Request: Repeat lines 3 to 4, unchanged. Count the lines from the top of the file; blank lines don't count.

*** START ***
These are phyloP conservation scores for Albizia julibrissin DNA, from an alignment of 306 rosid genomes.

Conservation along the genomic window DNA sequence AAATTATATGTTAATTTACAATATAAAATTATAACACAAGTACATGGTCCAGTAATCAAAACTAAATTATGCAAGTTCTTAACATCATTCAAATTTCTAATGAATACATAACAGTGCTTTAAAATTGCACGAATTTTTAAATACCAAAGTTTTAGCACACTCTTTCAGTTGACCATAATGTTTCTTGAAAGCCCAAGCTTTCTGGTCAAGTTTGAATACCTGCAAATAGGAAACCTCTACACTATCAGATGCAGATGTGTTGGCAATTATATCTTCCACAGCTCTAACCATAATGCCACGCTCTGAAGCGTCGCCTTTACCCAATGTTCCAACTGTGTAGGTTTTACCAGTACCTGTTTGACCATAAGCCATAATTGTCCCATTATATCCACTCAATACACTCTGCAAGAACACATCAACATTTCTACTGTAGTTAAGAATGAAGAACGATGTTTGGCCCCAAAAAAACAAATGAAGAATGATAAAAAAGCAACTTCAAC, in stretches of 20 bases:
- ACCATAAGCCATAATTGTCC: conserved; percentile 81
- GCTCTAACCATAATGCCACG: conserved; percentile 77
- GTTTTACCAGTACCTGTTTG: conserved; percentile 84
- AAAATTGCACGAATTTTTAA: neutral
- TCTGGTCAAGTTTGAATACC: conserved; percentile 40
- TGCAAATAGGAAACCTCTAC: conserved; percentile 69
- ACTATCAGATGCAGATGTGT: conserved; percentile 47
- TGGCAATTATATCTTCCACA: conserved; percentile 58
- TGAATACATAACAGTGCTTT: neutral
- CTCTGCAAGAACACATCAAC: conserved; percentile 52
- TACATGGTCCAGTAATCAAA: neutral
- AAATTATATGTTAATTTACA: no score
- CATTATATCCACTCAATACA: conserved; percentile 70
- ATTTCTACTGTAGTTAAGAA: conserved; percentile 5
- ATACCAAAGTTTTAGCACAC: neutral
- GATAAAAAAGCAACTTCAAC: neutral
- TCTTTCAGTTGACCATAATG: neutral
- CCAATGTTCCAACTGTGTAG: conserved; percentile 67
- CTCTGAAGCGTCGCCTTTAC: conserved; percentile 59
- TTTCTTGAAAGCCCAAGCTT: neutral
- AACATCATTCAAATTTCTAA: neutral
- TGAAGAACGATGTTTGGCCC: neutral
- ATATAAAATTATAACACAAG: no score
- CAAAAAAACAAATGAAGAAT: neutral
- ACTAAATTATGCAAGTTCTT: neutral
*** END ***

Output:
- ACCATAAGCCATAATTGTCC: conserved; percentile 81
- GCTCTAACCATAATGCCACG: conserved; percentile 77